The other virus that has infected India, writes Karan Thapar
They say a crisis can bring out the best in us. Alas, it can also do the opposite. I can think of a couple of areas where, sadly, that’s proven true. So this Sunday — as we await tomorrow’s partial relaxation of the lockdown even as it extends further — is perhaps an opportunity to reflect on the darker side of ourselves. If things get better — and I hope they will — we’ll soon forget how horrid we can be. But, today, that’s precisely what I want to write about. I know many of you will disagree and quite a few could be offended. So be it. That’s a risk I’m willing to take. I hope you will continue reading, but if you don’t I accept it’s your right not to.
I’m deeply dismayed, actually disturbed and demoralised, by the shameless exhibition of anti-Muslim sentiment we’ve seen. I had not realised this prejudice lay just skin-deep in so many of us, and how easily it can surface. But when it exploded, there was no hiding or disguising it. We targeted and demonised Muslim vegetable vendors and milk sellers, vented our rage on Muslim patients in hospitals in Meerut and Ahmedabad, and even ranted at the majority population in the Gulf, forgetting we are guests in their countries. In normal times, people hide their dislikes. They’re even embarrassed to admit them. But over the last 40 days, we brazenly displayed ours. Consequently, we made tens of millions of our fellow citizens feel hated and unwanted, just because they are Muslim.
I don’t want to name names or point fingers because we all know who are among the guilty. It includes many who are powerful, several who are rich, a large number whose values or intelligence I once admired and, yes, a few who are dear to me. This hateful prejudice has cut across class, caste, creed, region and language. It’s a bit like the virus in that respect. It infected many of us and we did not resist. While we fought the coronavirus disease valiantly, we allowed vile prejudice to vanquish us.
I blame the media for fanning this fire and I accuse the government of letting the flames burn. For the last 40 days, we were scared, and fear can make people behave erratically, even irresponsibly. That’s why the media has a duty to be wise and balanced. It wasn’t. Instead, it scratched our scars and made stories of the bleeding. A few of our television anchors even made us feel our prejudice was justified. As far as I’m concerned, they can never redeem themselves.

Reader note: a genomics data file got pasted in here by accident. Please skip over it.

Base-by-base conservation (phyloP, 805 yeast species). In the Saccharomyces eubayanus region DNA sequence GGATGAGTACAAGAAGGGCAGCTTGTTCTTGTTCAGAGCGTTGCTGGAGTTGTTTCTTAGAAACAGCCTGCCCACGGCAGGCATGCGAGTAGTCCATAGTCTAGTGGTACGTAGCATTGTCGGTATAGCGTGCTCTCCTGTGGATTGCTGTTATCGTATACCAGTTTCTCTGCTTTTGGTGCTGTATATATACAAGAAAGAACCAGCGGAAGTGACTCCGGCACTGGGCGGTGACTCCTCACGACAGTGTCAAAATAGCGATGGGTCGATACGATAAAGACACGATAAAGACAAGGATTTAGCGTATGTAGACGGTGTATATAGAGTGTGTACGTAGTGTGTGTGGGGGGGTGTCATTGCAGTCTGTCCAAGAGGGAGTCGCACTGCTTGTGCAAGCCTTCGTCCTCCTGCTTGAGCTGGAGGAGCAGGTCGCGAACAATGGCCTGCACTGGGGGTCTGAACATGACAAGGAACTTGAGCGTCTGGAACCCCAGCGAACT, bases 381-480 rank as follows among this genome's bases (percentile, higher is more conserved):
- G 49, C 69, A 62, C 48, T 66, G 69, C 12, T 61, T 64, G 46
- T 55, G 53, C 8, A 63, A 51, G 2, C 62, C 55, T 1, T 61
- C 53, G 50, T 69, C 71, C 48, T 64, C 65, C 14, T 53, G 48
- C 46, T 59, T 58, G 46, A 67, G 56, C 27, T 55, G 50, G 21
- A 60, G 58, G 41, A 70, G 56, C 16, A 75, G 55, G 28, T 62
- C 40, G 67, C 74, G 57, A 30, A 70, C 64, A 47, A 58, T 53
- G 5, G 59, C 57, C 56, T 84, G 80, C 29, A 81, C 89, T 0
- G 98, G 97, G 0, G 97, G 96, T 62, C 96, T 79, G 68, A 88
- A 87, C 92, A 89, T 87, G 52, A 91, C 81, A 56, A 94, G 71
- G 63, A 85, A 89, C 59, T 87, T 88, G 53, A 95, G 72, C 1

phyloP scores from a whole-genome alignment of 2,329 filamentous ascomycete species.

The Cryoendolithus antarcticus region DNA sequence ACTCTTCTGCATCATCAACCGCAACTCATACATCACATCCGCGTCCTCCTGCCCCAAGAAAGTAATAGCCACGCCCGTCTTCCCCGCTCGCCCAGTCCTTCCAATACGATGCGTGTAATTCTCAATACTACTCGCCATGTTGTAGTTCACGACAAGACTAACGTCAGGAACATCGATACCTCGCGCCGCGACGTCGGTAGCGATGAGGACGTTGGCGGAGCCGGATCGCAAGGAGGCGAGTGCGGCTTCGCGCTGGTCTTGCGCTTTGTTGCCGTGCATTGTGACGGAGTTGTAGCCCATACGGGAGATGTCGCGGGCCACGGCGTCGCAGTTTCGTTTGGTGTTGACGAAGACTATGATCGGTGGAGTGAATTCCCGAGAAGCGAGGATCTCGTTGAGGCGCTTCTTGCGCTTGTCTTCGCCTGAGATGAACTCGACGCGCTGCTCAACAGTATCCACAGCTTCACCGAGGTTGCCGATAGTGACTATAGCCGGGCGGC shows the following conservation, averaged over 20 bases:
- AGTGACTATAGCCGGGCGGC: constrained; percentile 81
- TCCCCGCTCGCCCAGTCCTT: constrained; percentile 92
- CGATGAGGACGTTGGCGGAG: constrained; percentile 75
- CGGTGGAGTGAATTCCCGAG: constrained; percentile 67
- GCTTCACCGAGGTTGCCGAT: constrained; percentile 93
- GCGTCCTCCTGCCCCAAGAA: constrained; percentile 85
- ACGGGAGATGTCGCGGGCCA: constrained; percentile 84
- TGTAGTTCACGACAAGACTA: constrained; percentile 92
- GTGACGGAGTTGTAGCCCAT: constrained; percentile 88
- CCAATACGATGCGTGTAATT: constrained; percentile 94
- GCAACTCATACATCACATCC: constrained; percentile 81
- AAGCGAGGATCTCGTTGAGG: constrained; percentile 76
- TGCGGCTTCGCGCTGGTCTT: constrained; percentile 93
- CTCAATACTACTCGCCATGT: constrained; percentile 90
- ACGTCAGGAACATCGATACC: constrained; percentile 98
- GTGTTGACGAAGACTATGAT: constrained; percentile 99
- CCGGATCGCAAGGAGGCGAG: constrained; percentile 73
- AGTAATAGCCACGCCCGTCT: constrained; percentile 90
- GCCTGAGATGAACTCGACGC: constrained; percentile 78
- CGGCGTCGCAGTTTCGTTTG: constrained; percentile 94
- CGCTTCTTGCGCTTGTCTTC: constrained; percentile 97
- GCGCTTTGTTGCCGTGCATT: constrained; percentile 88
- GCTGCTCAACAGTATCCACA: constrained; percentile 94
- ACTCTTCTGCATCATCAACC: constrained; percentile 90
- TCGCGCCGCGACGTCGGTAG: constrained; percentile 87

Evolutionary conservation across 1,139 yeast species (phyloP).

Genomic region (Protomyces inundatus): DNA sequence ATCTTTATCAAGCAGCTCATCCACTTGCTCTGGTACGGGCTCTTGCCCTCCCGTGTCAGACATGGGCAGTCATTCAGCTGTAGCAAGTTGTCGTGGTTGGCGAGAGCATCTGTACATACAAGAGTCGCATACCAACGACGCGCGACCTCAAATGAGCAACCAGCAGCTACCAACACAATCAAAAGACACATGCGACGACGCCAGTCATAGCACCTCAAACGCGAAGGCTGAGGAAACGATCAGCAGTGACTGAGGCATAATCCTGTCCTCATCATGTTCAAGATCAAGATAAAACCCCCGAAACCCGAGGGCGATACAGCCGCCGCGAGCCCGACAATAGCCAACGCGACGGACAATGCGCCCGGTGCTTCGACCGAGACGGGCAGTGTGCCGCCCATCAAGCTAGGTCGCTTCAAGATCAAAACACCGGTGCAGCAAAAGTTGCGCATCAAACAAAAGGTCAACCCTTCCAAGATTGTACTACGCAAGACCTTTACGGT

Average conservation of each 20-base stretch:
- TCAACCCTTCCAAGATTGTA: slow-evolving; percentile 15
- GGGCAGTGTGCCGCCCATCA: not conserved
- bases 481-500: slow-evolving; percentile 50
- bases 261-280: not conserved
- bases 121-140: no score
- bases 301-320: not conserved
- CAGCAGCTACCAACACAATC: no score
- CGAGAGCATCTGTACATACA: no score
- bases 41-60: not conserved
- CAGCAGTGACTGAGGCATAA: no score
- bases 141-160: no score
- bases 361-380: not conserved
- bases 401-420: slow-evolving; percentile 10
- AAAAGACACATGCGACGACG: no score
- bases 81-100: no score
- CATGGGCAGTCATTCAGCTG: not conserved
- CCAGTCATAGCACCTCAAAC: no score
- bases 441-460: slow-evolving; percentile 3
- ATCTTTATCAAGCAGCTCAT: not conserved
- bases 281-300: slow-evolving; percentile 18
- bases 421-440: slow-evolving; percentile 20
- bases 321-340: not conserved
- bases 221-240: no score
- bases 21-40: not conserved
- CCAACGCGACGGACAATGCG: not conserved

However, it’s the government I feel most let down by. In a crisis, you look to it for leadership. That’s why in wars or pandemics, we automatically rally around the flag. In return, we expect guidance. That’s not only what to do but, equally important, what must never be done. This is where our government failed us. It merely hinted. It did not advise and it certainly did not admonish. It let us behave abominably and gave me, at least, the impression it had no problem with that.
The other example of our wretchedness is the way we’ve treated doctors, nurses, and health workers. Frankly, this is inexplicable. They are the only people who can keep us safe and well, and yet, we turned on them like ungrateful curs because we feared they might infect us. Honestly, I don’t know of any other country where the hand that keeps us alive has been bitten by the very people who might need it the most.
At least in this instance, our government did act, forcefully and with alacrity. But that only raises the disturbing question: Why did it choose not to similarly confront the anti-Muslim sentiment raging in our midst for weeks. Weeks, did I say? Months. You and I know that’s the truth. And it only makes the question more pressing. It also makes the answer more necessary.